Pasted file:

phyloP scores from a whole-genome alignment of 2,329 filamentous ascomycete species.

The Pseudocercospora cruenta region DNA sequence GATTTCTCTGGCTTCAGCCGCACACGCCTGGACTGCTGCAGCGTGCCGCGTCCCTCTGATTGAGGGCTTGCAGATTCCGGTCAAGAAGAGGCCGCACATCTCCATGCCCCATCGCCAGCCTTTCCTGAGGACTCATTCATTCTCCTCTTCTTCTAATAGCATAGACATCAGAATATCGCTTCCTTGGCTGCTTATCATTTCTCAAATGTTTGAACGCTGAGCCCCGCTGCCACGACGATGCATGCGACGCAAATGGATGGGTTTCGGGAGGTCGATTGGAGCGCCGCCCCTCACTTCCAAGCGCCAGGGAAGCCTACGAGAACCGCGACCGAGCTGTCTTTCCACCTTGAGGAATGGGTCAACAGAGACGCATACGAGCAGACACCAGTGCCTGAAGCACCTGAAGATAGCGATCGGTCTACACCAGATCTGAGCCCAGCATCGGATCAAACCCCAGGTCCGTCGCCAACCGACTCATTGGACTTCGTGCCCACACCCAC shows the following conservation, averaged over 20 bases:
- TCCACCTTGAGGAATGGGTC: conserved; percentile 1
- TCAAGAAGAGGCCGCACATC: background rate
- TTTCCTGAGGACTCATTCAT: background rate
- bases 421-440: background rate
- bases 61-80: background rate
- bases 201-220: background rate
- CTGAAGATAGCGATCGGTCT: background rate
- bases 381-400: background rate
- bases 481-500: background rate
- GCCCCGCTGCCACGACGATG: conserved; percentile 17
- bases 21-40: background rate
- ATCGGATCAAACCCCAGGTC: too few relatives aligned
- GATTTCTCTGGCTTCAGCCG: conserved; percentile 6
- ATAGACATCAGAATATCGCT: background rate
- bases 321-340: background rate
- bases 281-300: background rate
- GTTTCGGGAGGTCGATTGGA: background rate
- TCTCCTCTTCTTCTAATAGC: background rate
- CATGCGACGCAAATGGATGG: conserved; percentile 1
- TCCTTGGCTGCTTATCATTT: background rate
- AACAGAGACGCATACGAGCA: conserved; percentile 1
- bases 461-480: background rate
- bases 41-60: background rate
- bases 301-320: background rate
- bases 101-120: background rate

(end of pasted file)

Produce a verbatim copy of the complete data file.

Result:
phyloP scores from a whole-genome alignment of 2,329 filamentous ascomycete species.

The Pseudocercospora cruenta region DNA sequence GATTTCTCTGGCTTCAGCCGCACACGCCTGGACTGCTGCAGCGTGCCGCGTCCCTCTGATTGAGGGCTTGCAGATTCCGGTCAAGAAGAGGCCGCACATCTCCATGCCCCATCGCCAGCCTTTCCTGAGGACTCATTCATTCTCCTCTTCTTCTAATAGCATAGACATCAGAATATCGCTTCCTTGGCTGCTTATCATTTCTCAAATGTTTGAACGCTGAGCCCCGCTGCCACGACGATGCATGCGACGCAAATGGATGGGTTTCGGGAGGTCGATTGGAGCGCCGCCCCTCACTTCCAAGCGCCAGGGAAGCCTACGAGAACCGCGACCGAGCTGTCTTTCCACCTTGAGGAATGGGTCAACAGAGACGCATACGAGCAGACACCAGTGCCTGAAGCACCTGAAGATAGCGATCGGTCTACACCAGATCTGAGCCCAGCATCGGATCAAACCCCAGGTCCGTCGCCAACCGACTCATTGGACTTCGTGCCCACACCCAC shows the following conservation, averaged over 20 bases:
- TCCACCTTGAGGAATGGGTC: conserved; percentile 1
- TCAAGAAGAGGCCGCACATC: background rate
- TTTCCTGAGGACTCATTCAT: background rate
- bases 421-440: background rate
- bases 61-80: background rate
- bases 201-220: background rate
- CTGAAGATAGCGATCGGTCT: background rate
- bases 381-400: background rate
- bases 481-500: background rate
- GCCCCGCTGCCACGACGATG: conserved; percentile 17
- bases 21-40: background rate
- ATCGGATCAAACCCCAGGTC: too few relatives aligned
- GATTTCTCTGGCTTCAGCCG: conserved; percentile 6
- ATAGACATCAGAATATCGCT: background rate
- bases 321-340: background rate
- bases 281-300: background rate
- GTTTCGGGAGGTCGATTGGA: background rate
- TCTCCTCTTCTTCTAATAGC: background rate
- CATGCGACGCAAATGGATGG: conserved; percentile 1
- TCCTTGGCTGCTTATCATTT: background rate
- AACAGAGACGCATACGAGCA: conserved; percentile 1
- bases 461-480: background rate
- bases 41-60: background rate
- bases 301-320: background rate
- bases 101-120: background rate